University at Albany University at Albany Headlines
Building 25 Earns LEED Platinum Certification
The renovation of Building 25 earned the University its first Platinum LEED rating — the highest available. (Photos by Patrick Dodson)
ALBANY, N.Y. (Aug. 15, 2018) — Building 25 looks the same from the outside — classic Edward Durell Stone lines in a two-story building set among the pines.
But a nearly two-year-long project changed the academic building both inside and out, and last month the University got the plaque to prove it: a Platinum LEED certification, the highest rating for energy-efficient design. It’s the first building on campus to achieve a platinum rating.
The renovated 29,000-square-foot building now uses 39 percent less energy and 37 percent less water than a similarly sized building built to standard code.
The interior of Building 25 was completely redone with energy efficiency in mind; the official LEED plaque arrived last month.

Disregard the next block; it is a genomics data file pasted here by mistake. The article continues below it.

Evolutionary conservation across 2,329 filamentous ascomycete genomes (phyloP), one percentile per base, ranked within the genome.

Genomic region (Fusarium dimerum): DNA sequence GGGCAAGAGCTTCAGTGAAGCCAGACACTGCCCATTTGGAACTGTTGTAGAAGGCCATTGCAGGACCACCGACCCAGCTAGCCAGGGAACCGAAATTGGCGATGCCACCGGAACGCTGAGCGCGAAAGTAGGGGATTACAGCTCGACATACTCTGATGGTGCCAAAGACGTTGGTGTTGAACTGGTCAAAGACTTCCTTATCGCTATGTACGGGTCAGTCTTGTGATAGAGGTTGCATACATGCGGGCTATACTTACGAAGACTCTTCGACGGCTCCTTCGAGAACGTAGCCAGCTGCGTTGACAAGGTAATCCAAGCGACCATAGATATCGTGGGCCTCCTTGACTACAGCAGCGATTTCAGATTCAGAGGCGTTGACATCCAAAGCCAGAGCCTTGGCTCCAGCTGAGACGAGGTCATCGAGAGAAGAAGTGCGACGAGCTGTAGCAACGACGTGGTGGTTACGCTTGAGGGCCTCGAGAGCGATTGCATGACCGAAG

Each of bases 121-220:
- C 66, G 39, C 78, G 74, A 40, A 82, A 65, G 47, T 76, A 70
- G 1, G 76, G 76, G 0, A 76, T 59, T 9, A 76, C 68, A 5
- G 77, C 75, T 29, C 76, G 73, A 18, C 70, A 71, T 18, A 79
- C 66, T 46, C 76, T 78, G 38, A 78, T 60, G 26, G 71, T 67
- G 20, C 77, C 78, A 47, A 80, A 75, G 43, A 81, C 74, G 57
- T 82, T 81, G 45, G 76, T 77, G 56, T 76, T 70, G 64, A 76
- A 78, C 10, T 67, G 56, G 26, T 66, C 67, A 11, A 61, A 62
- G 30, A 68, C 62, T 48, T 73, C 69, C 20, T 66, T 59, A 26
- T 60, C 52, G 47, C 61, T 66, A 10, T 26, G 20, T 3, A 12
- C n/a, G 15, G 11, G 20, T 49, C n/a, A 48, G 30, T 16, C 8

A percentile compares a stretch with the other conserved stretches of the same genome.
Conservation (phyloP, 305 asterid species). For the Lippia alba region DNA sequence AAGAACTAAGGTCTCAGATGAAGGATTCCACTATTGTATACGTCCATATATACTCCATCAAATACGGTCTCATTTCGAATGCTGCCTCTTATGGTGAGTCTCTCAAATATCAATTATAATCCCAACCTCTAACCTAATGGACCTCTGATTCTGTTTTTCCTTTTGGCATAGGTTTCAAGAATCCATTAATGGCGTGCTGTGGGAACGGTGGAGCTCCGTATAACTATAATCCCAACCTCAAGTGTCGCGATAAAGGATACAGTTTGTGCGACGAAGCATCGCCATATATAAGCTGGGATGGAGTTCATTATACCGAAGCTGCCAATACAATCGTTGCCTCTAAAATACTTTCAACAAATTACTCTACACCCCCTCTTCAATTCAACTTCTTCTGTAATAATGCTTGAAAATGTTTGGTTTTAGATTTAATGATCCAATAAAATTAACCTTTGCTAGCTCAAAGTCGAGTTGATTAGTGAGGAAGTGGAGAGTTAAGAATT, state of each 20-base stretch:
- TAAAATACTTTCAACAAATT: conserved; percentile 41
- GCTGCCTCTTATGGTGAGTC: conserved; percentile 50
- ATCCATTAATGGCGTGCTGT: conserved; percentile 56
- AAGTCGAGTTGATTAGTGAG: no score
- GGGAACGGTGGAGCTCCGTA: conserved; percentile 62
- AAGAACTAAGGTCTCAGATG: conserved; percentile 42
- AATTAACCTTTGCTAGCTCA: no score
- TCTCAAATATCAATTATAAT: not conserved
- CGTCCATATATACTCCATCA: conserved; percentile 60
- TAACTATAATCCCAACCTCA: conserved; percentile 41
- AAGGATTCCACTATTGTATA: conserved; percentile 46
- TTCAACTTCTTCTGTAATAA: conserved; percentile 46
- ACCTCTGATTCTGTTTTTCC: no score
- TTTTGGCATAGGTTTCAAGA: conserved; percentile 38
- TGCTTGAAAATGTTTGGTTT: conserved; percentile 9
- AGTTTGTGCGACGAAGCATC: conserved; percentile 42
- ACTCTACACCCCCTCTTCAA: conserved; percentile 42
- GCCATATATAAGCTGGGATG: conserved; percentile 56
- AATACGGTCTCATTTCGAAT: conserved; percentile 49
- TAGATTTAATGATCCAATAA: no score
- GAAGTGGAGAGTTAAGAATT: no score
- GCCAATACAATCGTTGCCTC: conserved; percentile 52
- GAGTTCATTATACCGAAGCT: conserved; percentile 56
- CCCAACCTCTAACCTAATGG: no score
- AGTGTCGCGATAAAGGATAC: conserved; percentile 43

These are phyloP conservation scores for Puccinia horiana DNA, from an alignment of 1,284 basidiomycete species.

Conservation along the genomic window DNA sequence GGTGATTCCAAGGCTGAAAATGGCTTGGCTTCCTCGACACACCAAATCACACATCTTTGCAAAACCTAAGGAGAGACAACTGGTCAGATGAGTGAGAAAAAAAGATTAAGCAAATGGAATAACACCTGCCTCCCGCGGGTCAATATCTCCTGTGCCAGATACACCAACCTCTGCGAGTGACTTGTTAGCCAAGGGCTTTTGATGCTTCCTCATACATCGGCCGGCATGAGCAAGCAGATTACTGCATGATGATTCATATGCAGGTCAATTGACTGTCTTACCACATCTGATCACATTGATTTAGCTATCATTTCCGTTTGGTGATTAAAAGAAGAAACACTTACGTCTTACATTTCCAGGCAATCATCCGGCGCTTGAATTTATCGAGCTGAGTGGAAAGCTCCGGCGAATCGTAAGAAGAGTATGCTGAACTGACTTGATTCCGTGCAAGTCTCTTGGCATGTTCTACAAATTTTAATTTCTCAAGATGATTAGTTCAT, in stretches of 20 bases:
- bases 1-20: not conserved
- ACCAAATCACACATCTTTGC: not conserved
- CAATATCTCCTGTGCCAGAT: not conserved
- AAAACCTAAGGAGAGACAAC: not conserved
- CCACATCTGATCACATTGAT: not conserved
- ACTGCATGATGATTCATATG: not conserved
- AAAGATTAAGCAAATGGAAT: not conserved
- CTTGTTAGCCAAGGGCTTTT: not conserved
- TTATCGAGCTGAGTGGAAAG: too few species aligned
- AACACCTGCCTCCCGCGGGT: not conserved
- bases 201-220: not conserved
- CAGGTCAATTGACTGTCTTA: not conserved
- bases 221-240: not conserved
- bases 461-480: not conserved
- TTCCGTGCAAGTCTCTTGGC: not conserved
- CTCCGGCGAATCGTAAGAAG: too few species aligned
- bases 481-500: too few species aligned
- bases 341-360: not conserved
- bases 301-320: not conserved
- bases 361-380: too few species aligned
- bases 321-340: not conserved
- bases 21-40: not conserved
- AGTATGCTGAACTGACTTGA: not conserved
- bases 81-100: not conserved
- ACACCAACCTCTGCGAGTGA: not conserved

Energy savings come from a variety of sources, including an advanced lighting and mechanical control system that automatically turns off or dials back systems when building spaces are unoccupied, according to Indu Lnu, the University’s energy officer.
“We are metering electricity use by system, gas use and chilled water use on the building and we have a robust building management system that can be used to continuously monitor building performance and address any deviations,” she said.
The reduction in water use comes from low-flow plumbing fixtures and toilets. The parking lot utilizes porous asphalt to improve storm water quality and reduce runoff.
During construction, the project reduced its environmental footprint by diverting 77 percent construction waste from landfills and used 34 percent recycled content. Twenty percent of the construction materials came from within a 500-mile radius of the University, and 64 percent of lumber used was certified by the Forest Stewardship Council. In addition, the project used of low-emitting adhesives, sealants, paints, coatings, flooring and composite wood, which improves the indoor air quality of the building.